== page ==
Then came the insomnia.  For about a week, good, sound, sleep was not a part of my existence.   My oncologist gave me Ambien and told me to just take a 1/2 of  a pill.  Well, that didn't work, and neither did the whole one.  I would lay in bed watching movie, after movie, praying for sleep.  I would eventually fall asleep, have insanely vivid nightmares that made no sense, and  wake up at 4 AM.   And I was wide awake, my brain was going 100 mph and it was going everywhere that it could possibly go.   My mom and I had been walking around the neighborhood daily, but when all of this monkey business with not being able to get a good nights sleep started, I figured maybe I needed more exercise.  So, we would go 3 or 4 times a day.  It didn't help.  Thankfully with this round, it hasn't been so bad.

My 3rd round of chemo was a week and a 1/2 ago.  It was a celebratory round for me because I am half way to surgery.  I was afraid of this round, probably because my husband has said all along if I was going to get really sick, it would be with this round.  And while I was more nauseous than I have ever been in my life, I did not get really sick.  I am not bouncing back from this round like I did with the 2nd round.  I'm not sure why, maybe it was the fact that I had a 100.8 fever the day I got the chemo.  That scared me to death, but my chemo nurse sent me home and told me to call if it got worse, or if wasn't gone in a couple of days. I didn't know this, but Flu like symptoms are a side effect of the chemo and the steroids that I take before treatment- I don't know how I had escaped this thus far.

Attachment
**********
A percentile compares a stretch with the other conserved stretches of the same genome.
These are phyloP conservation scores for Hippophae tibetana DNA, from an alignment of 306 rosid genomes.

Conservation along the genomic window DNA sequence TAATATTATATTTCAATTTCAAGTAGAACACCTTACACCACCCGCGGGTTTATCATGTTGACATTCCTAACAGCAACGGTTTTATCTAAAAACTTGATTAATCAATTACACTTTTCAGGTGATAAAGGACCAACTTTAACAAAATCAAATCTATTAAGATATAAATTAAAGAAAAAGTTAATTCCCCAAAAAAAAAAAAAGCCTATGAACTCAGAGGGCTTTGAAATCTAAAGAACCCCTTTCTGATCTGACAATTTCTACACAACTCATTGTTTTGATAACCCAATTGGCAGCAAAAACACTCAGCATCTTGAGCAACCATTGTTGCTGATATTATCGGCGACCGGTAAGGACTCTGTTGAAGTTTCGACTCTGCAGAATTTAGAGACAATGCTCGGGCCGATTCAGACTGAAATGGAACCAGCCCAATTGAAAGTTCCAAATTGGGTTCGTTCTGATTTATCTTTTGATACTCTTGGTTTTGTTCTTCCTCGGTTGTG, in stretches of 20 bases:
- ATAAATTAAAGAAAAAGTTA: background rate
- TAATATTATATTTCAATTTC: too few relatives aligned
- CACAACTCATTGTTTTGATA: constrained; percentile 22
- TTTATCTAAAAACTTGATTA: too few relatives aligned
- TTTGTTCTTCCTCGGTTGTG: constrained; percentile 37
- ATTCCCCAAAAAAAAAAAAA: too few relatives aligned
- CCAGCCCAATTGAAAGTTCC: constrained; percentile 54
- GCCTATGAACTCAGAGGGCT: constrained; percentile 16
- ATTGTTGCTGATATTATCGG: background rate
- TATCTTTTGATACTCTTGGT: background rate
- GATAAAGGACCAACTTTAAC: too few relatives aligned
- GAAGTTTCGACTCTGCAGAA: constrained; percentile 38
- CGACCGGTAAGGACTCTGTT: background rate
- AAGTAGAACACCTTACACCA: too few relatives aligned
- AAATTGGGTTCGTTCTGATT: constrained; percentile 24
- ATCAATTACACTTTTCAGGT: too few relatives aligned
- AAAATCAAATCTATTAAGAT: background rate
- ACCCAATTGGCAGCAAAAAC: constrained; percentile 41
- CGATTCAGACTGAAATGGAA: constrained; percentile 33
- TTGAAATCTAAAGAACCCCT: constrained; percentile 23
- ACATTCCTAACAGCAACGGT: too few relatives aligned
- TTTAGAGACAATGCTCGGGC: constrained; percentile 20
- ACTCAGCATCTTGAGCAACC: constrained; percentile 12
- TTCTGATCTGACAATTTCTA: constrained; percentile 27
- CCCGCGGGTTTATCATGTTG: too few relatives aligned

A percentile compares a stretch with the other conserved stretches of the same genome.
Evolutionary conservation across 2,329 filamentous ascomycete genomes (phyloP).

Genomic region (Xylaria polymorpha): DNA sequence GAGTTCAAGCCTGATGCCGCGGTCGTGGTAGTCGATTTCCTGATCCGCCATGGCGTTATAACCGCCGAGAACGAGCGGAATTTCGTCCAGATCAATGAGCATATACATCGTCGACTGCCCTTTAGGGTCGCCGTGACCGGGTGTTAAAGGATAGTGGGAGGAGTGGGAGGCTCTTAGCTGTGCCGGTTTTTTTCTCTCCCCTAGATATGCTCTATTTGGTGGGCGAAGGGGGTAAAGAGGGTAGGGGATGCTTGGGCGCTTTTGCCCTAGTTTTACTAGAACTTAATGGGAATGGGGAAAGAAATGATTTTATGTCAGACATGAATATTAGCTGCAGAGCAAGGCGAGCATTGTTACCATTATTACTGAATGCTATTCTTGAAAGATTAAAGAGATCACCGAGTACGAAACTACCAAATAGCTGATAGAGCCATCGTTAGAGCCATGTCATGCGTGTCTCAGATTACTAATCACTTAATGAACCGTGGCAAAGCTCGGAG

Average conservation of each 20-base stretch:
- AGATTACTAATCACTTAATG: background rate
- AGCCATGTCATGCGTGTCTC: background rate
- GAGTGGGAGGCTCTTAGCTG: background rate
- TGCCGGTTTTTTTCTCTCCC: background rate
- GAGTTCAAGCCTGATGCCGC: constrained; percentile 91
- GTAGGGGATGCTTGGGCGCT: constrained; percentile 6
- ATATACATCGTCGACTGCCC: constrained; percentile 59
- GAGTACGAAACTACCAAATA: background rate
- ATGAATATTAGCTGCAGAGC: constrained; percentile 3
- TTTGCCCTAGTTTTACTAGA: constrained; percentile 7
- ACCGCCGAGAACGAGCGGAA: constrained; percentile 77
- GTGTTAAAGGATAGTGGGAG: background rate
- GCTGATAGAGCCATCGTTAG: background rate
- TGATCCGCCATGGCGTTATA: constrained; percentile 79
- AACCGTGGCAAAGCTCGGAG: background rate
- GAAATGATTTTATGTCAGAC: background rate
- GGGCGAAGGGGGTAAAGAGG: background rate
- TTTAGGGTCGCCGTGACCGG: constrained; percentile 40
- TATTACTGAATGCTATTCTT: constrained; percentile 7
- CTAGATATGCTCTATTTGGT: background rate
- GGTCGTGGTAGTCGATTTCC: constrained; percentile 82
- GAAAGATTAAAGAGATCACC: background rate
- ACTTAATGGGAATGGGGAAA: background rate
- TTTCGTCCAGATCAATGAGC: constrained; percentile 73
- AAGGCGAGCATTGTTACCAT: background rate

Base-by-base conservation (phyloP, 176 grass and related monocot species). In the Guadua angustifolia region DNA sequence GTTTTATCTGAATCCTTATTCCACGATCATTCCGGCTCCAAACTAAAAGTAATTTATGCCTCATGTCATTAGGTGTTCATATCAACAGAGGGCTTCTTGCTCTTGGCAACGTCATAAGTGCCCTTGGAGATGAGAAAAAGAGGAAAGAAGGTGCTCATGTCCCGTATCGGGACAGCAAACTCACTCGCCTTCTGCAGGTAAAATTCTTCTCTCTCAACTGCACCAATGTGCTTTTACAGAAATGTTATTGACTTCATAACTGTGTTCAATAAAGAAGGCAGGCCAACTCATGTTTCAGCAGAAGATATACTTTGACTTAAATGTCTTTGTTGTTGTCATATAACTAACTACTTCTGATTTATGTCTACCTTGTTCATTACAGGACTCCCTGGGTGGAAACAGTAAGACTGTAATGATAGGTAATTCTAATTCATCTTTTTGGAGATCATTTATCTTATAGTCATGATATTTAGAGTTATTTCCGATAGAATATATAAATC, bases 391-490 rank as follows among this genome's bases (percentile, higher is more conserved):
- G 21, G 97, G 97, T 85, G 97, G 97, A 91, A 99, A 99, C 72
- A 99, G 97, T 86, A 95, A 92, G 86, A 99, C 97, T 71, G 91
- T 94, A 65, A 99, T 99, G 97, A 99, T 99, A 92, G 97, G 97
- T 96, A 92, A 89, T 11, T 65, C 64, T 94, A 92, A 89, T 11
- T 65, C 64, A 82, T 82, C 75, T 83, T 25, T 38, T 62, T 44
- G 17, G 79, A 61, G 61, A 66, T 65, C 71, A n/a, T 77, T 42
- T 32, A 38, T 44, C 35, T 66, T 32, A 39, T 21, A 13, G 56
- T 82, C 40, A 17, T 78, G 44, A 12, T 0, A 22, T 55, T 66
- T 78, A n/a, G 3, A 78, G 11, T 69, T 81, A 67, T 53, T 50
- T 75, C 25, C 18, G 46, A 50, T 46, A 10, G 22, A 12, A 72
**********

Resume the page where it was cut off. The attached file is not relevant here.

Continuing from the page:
There are a lot of wonky side effects that I'm experiencing with chemo.  Most of them, I was warned about (another post, another day), but some were devilishly left from the lists that I was given.  For example, it might have been nice to know that at any given moment in the weeks following chemo treatments, my nose could just start running wildly like a river(when moments before I was so stuffed up I could hardly stand it.).  Or one minute I would be scratching my eyes out because they were so dry, and the next I would be crying like I had just watched 16 ASPCA commercials in a row.  Had I  known these things, I might have stocked up on Kleenex at SAM's Club.  My cravings for food run all over the map.  I can go from ravenous to "Get that food out of here" in a drop of a hat.  One day, I'm capable of ripping through 16 king size candy bars without ever stopping, and the next I run screaming in the opposite direction at the mere mention of a candy bar.    I just never know what I'm going to wake up to, it's almost like I'm living in someone else's body...frankly, I'm not all that fond of it, and they can have it back any time!

1 comment

  1. You are doing wonderfully. You are handling this like a champ and you have a great outlook, attitude and will and this will help you beat the cancer to a pulp. Keep it up. Dee